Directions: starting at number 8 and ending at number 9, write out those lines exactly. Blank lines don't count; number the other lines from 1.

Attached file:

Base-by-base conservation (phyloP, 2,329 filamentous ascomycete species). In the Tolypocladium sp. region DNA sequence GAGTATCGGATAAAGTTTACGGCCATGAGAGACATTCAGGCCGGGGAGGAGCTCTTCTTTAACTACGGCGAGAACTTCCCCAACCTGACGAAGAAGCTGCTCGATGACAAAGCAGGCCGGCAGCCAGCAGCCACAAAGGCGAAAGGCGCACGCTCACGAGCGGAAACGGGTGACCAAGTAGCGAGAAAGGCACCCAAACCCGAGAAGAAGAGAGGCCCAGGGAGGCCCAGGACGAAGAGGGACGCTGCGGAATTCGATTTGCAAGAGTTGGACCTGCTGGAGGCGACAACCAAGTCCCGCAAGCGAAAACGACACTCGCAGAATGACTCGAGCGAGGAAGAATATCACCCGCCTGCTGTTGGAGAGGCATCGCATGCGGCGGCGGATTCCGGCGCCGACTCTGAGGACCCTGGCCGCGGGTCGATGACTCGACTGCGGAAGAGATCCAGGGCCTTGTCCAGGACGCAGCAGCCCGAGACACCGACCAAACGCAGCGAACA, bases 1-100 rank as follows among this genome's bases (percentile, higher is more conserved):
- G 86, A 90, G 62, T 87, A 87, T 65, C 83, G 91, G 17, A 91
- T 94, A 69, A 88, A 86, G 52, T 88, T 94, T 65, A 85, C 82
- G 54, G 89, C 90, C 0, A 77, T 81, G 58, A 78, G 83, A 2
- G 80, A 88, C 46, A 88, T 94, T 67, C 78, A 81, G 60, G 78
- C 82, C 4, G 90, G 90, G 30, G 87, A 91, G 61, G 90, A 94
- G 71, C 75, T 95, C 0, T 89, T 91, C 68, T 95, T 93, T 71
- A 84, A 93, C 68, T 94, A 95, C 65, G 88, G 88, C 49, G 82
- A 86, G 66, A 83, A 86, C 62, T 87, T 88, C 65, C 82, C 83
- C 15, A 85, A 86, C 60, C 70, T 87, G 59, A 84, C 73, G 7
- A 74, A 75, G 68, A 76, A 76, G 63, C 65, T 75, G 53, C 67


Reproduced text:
- A 84, A 93, C 68, T 94, A 95, C 65, G 88, G 88, C 49, G 82
- A 86, G 66, A 83, A 86, C 62, T 87, T 88, C 65, C 82, C 83